Will & Grace recap, Season 1, Episode 5, “How to Succeed in Business Without Really Crying,” Aired October 26, 2017
Grace & Will
Both Will and Grace have very exciting days. Will’s up for promotion to senior partner and Grace has the chance to land a huge client. They start the day off with their normal without-boundaries friendship talk, where Will convinces Grace not to wear a cold-shouldered dress and Grace convinces Will to change his passive striped tie into a power red tie.
For the both of them, sealing the deal equates to affirmation that their career paths are fulfilling. If power gay Eli Wolf (Max Greenfield) accepts Grace’s bid to design his fifteen hotels, then she gets to scale her business like never before. If Will gets the senior partnership, then his professional life will be secure and completely predictable.
Like always, though, a few problems immediately crop up. Grace finds out that Eli is debating between her and another designer, and something that will curry Eli’s favor is hooking him up with Will. Will discovers that his initial reaction to finding out he got the partnership is dread.
His dread turns into full-on crying panic attack, which turns off Eli who had simply wanted to sex up Will that night.
Grace, on one of her obsessive drives, can’t do anything but yell at Will for putting Eli off with his crying and depressive declaration that he hates his job. Instead of asking Will why he was crying in the first place, she runs off to intercept Eli.
She finds Eli at his helicopter launchpad and does her best to defend herself and her skills, pimping skills notwithstanding. She’s totally surprised when Eli tells her that 1) she got the gig and 2) Will is unhappy with his job.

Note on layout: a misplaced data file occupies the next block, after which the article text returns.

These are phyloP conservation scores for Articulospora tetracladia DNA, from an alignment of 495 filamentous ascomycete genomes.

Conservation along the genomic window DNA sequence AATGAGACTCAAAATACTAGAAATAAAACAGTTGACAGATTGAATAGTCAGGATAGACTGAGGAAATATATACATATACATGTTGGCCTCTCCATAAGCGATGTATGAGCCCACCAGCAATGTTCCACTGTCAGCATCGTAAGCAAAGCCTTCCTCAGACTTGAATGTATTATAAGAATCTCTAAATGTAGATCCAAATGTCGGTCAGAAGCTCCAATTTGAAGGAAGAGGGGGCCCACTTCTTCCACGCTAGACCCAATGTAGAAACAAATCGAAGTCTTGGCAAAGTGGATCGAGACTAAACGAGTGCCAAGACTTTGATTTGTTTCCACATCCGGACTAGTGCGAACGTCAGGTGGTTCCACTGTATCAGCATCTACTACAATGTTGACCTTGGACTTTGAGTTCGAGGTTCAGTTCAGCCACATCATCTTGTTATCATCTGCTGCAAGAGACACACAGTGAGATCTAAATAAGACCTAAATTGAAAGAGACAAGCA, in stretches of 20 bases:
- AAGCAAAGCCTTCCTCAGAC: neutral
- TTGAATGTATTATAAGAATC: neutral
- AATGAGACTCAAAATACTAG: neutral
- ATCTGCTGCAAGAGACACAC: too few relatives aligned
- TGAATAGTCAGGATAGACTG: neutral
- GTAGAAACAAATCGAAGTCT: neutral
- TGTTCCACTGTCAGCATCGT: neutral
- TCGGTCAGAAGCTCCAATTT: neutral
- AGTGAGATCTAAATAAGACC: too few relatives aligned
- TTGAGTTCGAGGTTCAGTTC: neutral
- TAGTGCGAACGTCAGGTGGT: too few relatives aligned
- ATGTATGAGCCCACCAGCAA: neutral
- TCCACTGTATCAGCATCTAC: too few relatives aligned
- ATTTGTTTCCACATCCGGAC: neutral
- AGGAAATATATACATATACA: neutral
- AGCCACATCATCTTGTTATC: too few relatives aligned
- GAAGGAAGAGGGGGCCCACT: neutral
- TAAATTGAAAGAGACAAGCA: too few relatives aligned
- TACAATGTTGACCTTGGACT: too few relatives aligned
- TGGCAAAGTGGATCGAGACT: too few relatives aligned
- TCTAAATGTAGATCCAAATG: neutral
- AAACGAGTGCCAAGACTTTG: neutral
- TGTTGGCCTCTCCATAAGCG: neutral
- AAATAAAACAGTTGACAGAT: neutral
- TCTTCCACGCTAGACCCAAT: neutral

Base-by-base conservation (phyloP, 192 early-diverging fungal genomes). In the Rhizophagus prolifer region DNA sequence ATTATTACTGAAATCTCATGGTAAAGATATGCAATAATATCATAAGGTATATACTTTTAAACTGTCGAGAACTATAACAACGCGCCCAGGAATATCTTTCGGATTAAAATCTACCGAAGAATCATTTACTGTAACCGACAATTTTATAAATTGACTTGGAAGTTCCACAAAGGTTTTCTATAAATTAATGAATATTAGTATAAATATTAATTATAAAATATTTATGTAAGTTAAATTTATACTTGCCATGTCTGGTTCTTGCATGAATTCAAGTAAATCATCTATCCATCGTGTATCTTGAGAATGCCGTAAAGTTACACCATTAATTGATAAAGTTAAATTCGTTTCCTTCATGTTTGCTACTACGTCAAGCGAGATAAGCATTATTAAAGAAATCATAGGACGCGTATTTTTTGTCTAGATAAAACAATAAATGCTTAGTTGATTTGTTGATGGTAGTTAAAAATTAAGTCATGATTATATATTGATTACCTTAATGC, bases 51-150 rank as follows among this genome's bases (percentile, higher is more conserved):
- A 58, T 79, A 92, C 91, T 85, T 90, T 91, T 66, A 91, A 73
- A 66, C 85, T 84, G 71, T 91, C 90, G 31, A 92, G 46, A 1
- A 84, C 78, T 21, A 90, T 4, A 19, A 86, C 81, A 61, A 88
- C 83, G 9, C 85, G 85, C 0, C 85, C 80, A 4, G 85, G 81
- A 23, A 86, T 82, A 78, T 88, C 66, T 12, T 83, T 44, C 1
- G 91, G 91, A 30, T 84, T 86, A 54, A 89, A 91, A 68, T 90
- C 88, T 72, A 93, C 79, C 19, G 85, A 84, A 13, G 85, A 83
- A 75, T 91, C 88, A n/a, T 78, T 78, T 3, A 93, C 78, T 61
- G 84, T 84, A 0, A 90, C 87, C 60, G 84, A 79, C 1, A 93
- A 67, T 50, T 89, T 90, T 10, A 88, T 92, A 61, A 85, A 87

She goes back to her and Will’s apartment upon the realization that she wasn’t being a supportive friend. She’s shocked to discover that Will cringes against the thought of living a life that will be forever planned out to the tee, with no room for spontaneity or surprises.
This prompts Grace to ask Will to take a giant risk, leave the law firm, and join her interior decorating firm.
After about 0.1289 seconds of consideration, Will happily and enthusiastically accepts her offer.
Jack’s ecstatic: He bought a scratch-off lottery ticket for the after-school program’s director’s brother, Theodore, and Theodore won $2000. He’s under the impression that they will be splitting that $2000 equally.
Theodore is not under the same impression.
The two of them end up in a Latino-American misunderstanding (their mutually agreed upon take on the potentially racist phrase “Mexican stand-off”). That misunderstanding is broken when one of the after-school kids informs Jack that her dad’s car broke down and she needs someone to walk her to the train station.
Moved, Jack and Theodore agree to give the $2000 to her, so that her dad can get his car fixed. (He’s a Lyft driver whose livelihood is 100% linked with his car’s ability to work.)
Karen’s usual hospitality suite at her very expensive country club has been taken by the one and only Beverly Leslie. They exchange their usual niceties, which include a brief discussion Beverly’s change in muscular henchman and Beverly’s extensive bout of plastic surgery.
Later, Beverly’s completely doped up on morphine, and he confesses a very personal secret to Karen: He’s gay.
Karen is not shocked at all.
What does shock her is Beverly’s plea to help him tell his wife Crystal the truth. When Karen relents (once Beverly promises her that he’ll give up the hospitality suite) and tries to help him, Beverly completely backtracks. What he confessed under morphine is not anything he wants to address sober.
So what does Karen do? Text Crystal that her completely-heterosexual husband wants to celebrate her birthday with some aggressive lovemaking.
- “What did we say about miniskirts after 40?” “No more knees.”
- “You’re much older than me, so I don’t get your Chipmunks reference.”
- “Why, Beverly Leslie, I thought they tore down all the corroded old Confederate statues.”
- “It’s what Shonda calls ‘conflama!’”
(Photo courtesy Chris Haston/NBC)